The Toronto Maple Leafs won’t be playing hockey but they’re doing the right thing by their employees. The same isn’t true for all the Canadian teams.
When the NHL announced that the season would be on indefinite hiatus the Toronto Maple Leafs were quick to respond in a positive way.
Their parent company Maple Leafs Sports and Entertainment (MLSE) released statements to make clear where they stood.
MLSE should be applauded for their quick response and dedication to the people who help ensure that there is professional sports being played in Toronto. The same cannot be said for all the Canadian teams.
Toronto Maple Leafs Do Good
At 1:35 PM on March 12, the NHL released a statement announcing that the season has been suspended due to the worldwide pandemic caused by the novel coronavirus. Less than four hours later, MLSE had issued a statement of their own.
It explained that the organization supported the league’s decision. It also included language about taking care of the staff.
“Our employees have shown great professionalism, as always, during this unpredictable time, and we are currently finalizing programs to assist our part-time and event staff, made up of close to 4,000 dedicated event personnel.”
There weren’t any specific details about how or when MLSE employees would be paid. That is less important than the commitment the company made to ensure that the staff is compensated. Three days later the Maple Leafs clarified their actions to address the situation.
The official Twitter account from the team issued a statement that read, “management, players and coaches across all teams are coming together to contribute to a fund to help the workers who support them every day and night. Team Toronto”
This means that the highly compensated members of MLSE will be working together to ensure that the 4000 employees need not worry about money.
The Hockey Teams in Alberta were heavily criticized by fans for not doing something similar to the Toronto Maple Leafs. The problem was that they didn’t act as quickly, which had fans sharing the net worth of ownership on social media to help shame the organization.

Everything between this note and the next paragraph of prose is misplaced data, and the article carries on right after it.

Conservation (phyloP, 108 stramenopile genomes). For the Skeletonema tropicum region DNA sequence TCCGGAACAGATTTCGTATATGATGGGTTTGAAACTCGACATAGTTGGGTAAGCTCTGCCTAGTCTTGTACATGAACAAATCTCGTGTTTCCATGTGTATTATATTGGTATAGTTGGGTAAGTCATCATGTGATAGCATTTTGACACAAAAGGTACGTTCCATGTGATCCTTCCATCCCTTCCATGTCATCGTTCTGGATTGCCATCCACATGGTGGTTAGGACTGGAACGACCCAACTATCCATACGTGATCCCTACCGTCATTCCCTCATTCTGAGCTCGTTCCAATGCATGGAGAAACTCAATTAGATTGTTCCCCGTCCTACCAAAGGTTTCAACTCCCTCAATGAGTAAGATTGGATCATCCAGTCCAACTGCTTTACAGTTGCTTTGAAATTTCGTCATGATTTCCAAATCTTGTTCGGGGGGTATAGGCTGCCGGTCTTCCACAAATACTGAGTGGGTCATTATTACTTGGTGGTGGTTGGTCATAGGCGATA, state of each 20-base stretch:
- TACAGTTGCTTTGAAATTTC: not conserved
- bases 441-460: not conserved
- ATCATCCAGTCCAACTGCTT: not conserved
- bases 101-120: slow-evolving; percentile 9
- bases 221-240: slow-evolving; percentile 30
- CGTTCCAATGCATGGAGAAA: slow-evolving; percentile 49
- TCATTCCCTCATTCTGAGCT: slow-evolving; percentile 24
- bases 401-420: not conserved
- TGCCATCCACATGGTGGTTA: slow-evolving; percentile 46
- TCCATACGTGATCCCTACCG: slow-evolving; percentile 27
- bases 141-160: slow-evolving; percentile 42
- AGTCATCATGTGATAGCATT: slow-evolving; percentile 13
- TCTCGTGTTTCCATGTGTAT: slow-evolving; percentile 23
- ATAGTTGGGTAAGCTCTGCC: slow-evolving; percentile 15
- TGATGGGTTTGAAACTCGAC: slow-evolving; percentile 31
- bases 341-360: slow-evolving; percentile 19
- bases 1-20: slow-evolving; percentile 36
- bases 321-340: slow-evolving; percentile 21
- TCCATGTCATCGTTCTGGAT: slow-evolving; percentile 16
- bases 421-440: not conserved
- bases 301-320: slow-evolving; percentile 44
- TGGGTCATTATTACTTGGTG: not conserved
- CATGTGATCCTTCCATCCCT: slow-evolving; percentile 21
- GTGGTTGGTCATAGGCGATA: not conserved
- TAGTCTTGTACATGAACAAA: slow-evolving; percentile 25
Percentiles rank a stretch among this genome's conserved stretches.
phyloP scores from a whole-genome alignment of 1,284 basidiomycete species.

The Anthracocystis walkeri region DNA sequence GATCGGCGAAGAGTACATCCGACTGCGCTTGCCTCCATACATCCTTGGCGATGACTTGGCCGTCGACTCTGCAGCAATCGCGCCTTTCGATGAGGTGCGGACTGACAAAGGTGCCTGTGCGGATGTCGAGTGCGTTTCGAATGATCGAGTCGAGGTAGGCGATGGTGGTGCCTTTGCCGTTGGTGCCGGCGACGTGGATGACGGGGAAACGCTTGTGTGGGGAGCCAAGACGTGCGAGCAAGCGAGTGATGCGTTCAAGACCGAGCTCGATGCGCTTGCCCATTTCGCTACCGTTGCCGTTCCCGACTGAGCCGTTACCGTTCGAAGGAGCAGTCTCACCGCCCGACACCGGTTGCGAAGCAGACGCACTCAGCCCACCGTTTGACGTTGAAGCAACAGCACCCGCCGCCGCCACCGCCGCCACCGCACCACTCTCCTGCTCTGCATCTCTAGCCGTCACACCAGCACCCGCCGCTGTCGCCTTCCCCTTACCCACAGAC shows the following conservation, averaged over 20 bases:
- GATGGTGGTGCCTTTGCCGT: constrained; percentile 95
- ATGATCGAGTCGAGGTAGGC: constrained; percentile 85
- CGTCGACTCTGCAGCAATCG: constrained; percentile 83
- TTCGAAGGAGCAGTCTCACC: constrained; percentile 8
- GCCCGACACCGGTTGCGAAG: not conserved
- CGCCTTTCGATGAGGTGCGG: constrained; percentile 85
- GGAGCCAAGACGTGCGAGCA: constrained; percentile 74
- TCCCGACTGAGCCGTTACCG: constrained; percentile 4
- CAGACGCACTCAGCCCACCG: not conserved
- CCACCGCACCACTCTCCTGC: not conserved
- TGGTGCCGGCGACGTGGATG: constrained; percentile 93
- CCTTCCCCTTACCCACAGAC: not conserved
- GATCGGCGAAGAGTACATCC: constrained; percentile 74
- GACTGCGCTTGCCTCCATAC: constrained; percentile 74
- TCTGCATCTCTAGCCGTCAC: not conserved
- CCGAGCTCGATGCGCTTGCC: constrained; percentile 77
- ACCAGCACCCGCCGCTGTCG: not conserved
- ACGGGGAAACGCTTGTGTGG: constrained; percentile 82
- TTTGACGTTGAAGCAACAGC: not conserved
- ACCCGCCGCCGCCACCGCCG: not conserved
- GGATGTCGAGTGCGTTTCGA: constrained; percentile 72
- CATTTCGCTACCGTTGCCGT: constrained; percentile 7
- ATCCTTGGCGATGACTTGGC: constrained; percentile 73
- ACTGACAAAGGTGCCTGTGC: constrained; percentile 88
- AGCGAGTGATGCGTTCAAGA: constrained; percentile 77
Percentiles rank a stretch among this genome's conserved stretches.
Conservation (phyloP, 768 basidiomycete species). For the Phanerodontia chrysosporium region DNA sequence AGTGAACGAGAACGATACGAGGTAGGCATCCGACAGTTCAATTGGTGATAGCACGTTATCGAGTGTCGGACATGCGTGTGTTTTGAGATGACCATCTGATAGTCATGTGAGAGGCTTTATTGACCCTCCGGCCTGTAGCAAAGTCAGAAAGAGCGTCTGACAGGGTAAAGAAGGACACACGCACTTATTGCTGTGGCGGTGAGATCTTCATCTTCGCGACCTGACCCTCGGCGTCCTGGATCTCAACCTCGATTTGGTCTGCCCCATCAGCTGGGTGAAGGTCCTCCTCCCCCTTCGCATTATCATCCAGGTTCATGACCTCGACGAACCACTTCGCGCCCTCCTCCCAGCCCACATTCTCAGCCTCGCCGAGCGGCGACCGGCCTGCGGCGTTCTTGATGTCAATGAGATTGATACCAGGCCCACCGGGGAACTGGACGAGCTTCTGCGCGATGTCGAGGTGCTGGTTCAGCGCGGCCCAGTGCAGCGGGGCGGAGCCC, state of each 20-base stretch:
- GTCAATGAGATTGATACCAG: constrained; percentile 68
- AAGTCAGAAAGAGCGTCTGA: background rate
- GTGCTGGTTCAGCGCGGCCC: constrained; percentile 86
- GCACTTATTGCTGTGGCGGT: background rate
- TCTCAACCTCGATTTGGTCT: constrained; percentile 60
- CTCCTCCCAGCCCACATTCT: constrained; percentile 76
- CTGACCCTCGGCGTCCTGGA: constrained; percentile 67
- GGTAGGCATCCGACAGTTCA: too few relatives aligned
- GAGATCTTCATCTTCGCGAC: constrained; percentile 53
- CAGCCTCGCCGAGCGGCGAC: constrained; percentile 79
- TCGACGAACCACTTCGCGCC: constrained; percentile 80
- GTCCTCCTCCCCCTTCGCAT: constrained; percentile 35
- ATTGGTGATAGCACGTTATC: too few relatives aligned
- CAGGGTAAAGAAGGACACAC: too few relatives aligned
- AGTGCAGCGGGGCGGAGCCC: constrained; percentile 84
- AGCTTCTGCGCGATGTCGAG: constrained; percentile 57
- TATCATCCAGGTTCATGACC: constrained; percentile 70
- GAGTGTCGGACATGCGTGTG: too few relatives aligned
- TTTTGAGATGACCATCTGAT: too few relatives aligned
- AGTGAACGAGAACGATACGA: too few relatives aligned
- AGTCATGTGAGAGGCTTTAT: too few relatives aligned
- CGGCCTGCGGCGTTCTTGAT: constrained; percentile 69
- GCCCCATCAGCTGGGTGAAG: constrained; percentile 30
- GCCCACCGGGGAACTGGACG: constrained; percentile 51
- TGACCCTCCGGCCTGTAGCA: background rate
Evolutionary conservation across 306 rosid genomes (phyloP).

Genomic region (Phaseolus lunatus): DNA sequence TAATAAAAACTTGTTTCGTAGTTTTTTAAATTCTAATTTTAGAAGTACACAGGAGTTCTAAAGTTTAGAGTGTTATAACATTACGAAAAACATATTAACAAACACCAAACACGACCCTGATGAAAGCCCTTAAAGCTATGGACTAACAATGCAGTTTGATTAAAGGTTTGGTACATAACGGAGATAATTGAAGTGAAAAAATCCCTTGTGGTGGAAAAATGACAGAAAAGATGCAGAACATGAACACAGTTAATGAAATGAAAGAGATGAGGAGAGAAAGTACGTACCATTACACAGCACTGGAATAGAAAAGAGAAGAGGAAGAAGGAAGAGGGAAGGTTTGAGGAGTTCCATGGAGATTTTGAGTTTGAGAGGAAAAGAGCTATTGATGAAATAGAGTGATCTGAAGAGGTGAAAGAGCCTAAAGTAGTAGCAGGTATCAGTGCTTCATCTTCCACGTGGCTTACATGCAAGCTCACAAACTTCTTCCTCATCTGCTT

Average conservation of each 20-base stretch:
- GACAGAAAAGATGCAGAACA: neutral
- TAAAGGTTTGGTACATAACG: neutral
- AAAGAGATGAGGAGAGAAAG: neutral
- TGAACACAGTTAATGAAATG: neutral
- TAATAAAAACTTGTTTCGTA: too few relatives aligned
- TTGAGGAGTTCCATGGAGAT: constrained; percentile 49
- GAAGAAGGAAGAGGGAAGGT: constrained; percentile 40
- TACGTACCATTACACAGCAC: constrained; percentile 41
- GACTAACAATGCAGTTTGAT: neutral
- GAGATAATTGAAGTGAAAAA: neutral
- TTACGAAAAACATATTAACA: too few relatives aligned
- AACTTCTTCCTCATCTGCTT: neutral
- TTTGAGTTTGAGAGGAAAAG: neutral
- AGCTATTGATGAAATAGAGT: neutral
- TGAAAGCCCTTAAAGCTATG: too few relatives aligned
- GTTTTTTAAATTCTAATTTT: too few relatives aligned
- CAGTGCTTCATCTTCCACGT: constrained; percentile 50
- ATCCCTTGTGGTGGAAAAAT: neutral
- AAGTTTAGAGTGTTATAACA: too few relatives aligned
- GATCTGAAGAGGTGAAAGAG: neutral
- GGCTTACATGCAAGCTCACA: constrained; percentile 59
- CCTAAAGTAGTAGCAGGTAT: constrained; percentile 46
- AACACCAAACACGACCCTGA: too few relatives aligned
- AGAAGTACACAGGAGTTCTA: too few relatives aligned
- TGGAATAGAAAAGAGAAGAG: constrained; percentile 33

Perhaps the teams were always planning to do the right thing and pay their staff during the stoppage but the optics aren’t great. It appeared as though it took both Alberta teams being annihilated by their fans to issue statements about compensation.
The Edmonton Oilers went first. On March 14, they tweeted that Tom Anselmi, Oilers Entertainment Group President of Business Operations & Chief Operating Officer was planning “an assistance program for part-time staff”.
The Calgary Flames followed one day later. They explained that they would be “adopting an income bridge support program.” In its description, the team acknowledged that their intent wasn’t initially to pay the staff.
The Calgary Herald had already reported that the team would not be paying their employees for any canceled shifts. Thankfully, the Flames decided to adopt a far kinder policy in dealing with the league shut down.
In an open letter to Calgary Sports and Entertainment part-time employees, John Bean, the President, and CEO of Calgary Sports and Entertainment Corporation let them know he initially stumbled. The letter said, “We may not get everything right, out of the gate, but we can assure you that we will continue to work hard to do what is right for all of our Calgary Sports and Entertainment Corporation family.”
The letter detailed the plan for staff payment:
“This program will provide part time employees who are affected by this temporary halt in our operations and are applying for and are eligible to receive Employment Insurance (EI) benefits to receive a top up payment from CSEC, which will provide an overall benefit of up to 95% of your regular average insurable earnings (which is the maximum allowable by Service Canada), to the conclusion of the Flames regular season. If you are not eligible to receive EI benefits due to not working sufficient hours you will receive the equivalent CSEC top up portion.”